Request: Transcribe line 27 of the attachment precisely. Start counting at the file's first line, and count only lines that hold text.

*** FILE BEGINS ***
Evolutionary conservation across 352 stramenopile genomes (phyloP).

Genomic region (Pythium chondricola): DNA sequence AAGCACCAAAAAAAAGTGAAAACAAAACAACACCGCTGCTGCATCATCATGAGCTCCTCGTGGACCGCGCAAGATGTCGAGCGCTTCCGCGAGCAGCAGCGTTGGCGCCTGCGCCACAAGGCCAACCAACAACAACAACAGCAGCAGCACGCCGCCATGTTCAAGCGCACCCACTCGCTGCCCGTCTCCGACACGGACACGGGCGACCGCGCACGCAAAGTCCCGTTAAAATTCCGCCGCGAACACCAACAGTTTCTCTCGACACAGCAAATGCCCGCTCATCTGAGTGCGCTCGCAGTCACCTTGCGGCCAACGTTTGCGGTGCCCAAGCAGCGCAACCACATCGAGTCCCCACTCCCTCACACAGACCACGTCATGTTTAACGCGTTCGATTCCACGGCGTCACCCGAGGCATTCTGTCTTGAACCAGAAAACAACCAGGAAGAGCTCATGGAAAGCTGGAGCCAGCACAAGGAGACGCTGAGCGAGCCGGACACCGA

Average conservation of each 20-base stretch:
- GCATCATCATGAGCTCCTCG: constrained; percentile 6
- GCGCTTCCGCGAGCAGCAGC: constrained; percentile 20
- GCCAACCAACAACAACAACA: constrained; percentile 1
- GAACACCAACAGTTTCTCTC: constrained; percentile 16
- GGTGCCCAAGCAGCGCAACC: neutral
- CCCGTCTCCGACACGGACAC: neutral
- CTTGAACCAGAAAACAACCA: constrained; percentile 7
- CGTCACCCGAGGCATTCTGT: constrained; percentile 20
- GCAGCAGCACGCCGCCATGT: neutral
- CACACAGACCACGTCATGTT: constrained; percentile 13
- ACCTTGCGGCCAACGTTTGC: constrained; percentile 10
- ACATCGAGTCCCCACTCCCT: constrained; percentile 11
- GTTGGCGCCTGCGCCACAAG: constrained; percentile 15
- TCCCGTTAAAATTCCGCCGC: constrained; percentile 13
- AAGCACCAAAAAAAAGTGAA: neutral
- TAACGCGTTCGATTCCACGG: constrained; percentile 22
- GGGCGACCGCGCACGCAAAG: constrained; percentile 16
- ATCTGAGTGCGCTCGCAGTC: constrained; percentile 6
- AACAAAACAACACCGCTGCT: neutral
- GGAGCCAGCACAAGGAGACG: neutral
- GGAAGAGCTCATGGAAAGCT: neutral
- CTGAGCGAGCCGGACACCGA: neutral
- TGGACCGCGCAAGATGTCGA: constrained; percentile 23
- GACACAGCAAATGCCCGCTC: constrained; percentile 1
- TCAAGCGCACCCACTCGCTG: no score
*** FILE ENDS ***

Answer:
- GACACAGCAAATGCCCGCTC: constrained; percentile 1